• Professional wood identification


  • Only available to US citizens
  • Slow turnaround times (up to a month or more)
  • Limited to three IDs per year

See their Wood ID Factsheet for more info.

Alden Identification Service

You can mail your physical wood samples (even small sections taken from antiques) to Alden Identification Service.


  • Professional wood identification
  • Faster turnaround times (ranging from a few days to a week or two)


  • Paid service

See their ordering page for more info. (Note that Harry Alden has written several books while at USDA, including both Hardwoods and Softwoods of North America.)

Ask for help online

If the wood ID is merely a curiosity, or non-critical, you can post pictures of the wood in question.


  • Free
  • No need to send physical samples


  • Greatly limited by the quality of the pictures provided
  • Extra work usually required to get adequate clarity in photos

See article of Common US Hardwoods to help find the most commonly used woods.

Get the hard copy

wood-book-standupIf you’re interested in getting all that makes The Wood Database unique distilled into a single, real-world resource, there’s the book that’s based on the website—the Amazon.com best-seller, WOOD! Identifying and Using Hundreds of Woods Worldwide. It contains many of the most popular articles found on this website, as well as hundreds of wood profiles—laid out with the same clarity and convenience of the website—packaged in a shop-friendly hardcover book.
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It was an $80 barn find. I could probably get $1000+ for it when it is all done, but will hold on to it for my future grand children. Original, unrestored & in fair to good condition these go for an easy $2000 to $20,000 depending on model & maker. (Tom Blake is the quintessential designer of these days & though this is missing the plug (or emblem), it is likely either made by one of 3 companies he licensed to reproduce his designs, or a good copy of one of his patents) P.S. Thanks for the expert advice. Look… Read more »


So this is a 1920’s surf board? Sweeeeet.
That’s way before the Hawaiian influence on WWII vets and the California wave craze.
I’m thinking Antiques Roadshow, that baby’s GOT to be worth some cashola.


I think I may have possibly located the actual model (so possibly actually from the 40’s) see attached (though this one was made of redwood there were a few different companies manufacturing Tom Blake’s designs in those days)


Thank you so much. Here is the before photo, & I will be posting the after later. (p.s. looks like it was later turned to a lifeguard board with a faint “lifeguard blue” paint still visible. I am restoring it to what I think was it’s previous condition (hopefully). This would probably be a “Bordeaux” dark reddish brown as which was traditional in that day….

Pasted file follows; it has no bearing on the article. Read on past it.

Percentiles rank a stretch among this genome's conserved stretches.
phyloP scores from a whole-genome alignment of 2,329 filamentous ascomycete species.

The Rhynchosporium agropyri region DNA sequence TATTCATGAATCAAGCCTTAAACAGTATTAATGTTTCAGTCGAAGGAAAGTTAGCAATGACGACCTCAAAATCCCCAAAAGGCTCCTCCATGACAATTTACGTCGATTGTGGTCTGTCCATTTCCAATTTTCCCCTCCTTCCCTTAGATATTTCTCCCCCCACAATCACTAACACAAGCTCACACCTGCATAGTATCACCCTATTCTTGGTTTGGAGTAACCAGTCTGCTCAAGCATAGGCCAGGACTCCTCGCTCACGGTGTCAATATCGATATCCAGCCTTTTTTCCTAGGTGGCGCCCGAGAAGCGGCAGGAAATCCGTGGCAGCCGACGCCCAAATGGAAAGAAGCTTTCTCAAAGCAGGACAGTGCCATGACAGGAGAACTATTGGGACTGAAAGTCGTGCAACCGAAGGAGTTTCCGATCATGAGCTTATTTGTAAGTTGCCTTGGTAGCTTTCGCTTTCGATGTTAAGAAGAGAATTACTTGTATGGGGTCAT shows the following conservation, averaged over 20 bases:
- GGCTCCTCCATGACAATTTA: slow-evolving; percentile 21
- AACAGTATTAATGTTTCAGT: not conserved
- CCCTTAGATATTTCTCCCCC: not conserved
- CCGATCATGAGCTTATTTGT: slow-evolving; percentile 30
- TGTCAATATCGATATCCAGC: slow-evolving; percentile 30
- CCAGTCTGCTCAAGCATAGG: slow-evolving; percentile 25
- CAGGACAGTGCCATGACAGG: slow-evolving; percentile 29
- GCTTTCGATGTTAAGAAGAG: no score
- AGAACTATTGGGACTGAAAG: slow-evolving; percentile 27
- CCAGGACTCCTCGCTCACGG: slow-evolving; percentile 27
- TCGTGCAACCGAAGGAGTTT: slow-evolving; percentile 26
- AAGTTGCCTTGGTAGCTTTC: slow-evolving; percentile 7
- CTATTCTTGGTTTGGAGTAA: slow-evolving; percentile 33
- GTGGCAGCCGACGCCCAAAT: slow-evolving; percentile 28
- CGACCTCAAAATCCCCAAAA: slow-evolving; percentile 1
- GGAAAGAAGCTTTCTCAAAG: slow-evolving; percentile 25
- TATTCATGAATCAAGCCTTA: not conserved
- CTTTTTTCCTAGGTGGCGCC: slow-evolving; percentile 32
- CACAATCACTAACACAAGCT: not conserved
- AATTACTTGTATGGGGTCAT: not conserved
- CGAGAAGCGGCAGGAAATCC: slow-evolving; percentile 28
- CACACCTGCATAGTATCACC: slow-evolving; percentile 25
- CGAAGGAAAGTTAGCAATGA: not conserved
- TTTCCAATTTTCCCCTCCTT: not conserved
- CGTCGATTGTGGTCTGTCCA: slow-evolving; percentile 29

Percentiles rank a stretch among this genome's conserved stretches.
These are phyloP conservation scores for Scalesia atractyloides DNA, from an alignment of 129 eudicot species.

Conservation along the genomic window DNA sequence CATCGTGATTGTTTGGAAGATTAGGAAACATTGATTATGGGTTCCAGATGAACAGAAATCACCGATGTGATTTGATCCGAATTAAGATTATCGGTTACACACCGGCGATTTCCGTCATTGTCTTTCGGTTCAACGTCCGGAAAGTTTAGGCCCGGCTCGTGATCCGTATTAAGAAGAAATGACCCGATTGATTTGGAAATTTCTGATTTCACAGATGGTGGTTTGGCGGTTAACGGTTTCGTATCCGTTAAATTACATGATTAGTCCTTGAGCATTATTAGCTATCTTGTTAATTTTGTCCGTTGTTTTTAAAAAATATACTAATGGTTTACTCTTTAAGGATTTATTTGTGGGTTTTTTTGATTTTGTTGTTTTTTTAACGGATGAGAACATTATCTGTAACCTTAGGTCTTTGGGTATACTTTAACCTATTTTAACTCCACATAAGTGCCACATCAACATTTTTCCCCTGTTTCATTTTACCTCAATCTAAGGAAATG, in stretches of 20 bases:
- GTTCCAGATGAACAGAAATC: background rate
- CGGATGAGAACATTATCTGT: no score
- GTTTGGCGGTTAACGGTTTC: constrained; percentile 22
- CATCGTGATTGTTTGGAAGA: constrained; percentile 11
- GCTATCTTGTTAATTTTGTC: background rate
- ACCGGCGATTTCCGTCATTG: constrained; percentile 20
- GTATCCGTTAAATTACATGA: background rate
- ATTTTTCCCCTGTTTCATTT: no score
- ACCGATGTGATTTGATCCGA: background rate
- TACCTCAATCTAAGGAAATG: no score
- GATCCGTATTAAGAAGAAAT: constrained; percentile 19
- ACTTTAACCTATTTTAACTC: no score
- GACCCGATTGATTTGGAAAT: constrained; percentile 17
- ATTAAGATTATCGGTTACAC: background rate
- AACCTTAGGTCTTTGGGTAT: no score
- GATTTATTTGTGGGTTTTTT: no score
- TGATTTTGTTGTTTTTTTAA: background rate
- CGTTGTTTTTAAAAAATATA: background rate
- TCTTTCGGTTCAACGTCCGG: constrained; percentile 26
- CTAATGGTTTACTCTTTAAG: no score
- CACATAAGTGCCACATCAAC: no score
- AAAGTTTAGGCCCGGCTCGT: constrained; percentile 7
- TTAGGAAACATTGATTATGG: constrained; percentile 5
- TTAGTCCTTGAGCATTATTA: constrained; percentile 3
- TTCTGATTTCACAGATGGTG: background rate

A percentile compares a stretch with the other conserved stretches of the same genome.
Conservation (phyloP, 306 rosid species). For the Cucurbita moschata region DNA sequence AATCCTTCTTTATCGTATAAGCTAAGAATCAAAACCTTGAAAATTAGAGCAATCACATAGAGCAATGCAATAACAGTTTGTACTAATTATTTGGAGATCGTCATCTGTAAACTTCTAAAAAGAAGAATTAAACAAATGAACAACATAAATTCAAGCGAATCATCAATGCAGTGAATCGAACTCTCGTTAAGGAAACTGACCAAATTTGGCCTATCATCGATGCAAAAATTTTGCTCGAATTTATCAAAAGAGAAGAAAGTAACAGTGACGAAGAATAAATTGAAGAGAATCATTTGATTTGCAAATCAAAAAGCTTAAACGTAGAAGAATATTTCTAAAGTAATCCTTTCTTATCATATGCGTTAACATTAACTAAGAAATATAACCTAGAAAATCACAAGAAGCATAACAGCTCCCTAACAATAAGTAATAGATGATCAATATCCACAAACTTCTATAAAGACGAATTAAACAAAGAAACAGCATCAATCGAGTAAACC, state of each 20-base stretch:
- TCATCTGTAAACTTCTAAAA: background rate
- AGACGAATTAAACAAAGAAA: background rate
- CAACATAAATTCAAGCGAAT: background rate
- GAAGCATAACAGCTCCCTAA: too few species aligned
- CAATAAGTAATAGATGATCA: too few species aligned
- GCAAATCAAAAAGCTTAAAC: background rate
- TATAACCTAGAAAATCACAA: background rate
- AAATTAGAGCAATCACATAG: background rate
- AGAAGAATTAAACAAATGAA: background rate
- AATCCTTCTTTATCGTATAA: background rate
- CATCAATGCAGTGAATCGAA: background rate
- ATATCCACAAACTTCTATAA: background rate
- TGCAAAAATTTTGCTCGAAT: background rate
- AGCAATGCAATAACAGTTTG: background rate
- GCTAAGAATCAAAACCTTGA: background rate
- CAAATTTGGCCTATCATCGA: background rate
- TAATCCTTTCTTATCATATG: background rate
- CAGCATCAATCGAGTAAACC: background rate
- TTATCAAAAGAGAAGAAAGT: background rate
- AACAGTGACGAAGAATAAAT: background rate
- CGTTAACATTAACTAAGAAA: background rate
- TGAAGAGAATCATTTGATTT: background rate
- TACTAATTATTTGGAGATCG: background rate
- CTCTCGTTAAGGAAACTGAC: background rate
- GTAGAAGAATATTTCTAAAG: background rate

Ben – 1st photo looks like yellow pine rotary cut plywood veneer, or possibly fir, 2nd photo looks like a regular fir or hemlock board, but could be pine also. It’s got a lot of age going for it. Good closeup, though. Now I want to see what the whole thing looks like, even if that sounds kooky.


….also here is the tail block which would be neat to identify as well. Thanks.


I am restoring a 1920’s hollow surf/paddle board (called a kook box). Am attaching a picture of the veneer (or early plywood) which I am trying to identify & fix a missing section of the board. Thanks. (GREAT SITE)



I believe the mirror used to sit on top of a sideboard/buffet, and it would have been mounted with the shelf on the top and mirror underneath. I’ve done some research, and the piece dates back to around the 1890’s and early 1900’s. I wish I could have seen the sideboard it was originally made to go with. Thanks so much for your input!


John, I’m going to guess at Pecan. Lara, Hard to see, but I’m going to guess quarter sawn oak with a dark walnut stain. The 3rd photo, the 1×3 at the bottom(?) looks like QSO & so does the veneer on the left of the same photo. 1st photo, top left, looks like oak there, too. This piece has seen some hard use. Is this a shelf with a mirror under it? Hard to determine it’s purpose. 2nd photo, the veneer on the scrollwork looks like QSO, that the craftsman put there (where it was highly visible) to accentuate the… Read more »


And here is a third showing more grain patterns….


Here is another angle of the first photo….


I’m trying to identify what kind of wood my antique mirror may be. It’s a very heavy piece, and the veneer is starting to peel. I can see wood grain underneath where it has peeled already. I have more photos I can post as well. Thank you!


Thanks Eric. Here is a pic of the unfinished, underside of the table. It looks a lot like the Black or Tropical walnut.


Lisa, Fungus (or …Fungi, if you want to be technical)


Hey all. I am trying to ID the top of this dining table (which appears to be a wood veneer).

This photo is of the top.


This tree was knocked down 8 years ago and just cut it to move it. What is this strange orange red color?


What I have found is the case with any “exotic hardwood” is that you always need to be VERY CAREFUL to apply a very controlled amount of force when using ANY “sharp woodworking tools”. In other words NEVER apply excess pressure to ANY part of any grain of “exotic wood”. Many people say, “Whatever, I know what I’m doing…” but I say, “Don’t say I didn’t warn you if you lose a finger, arm and/or leg if you weren’t careful…”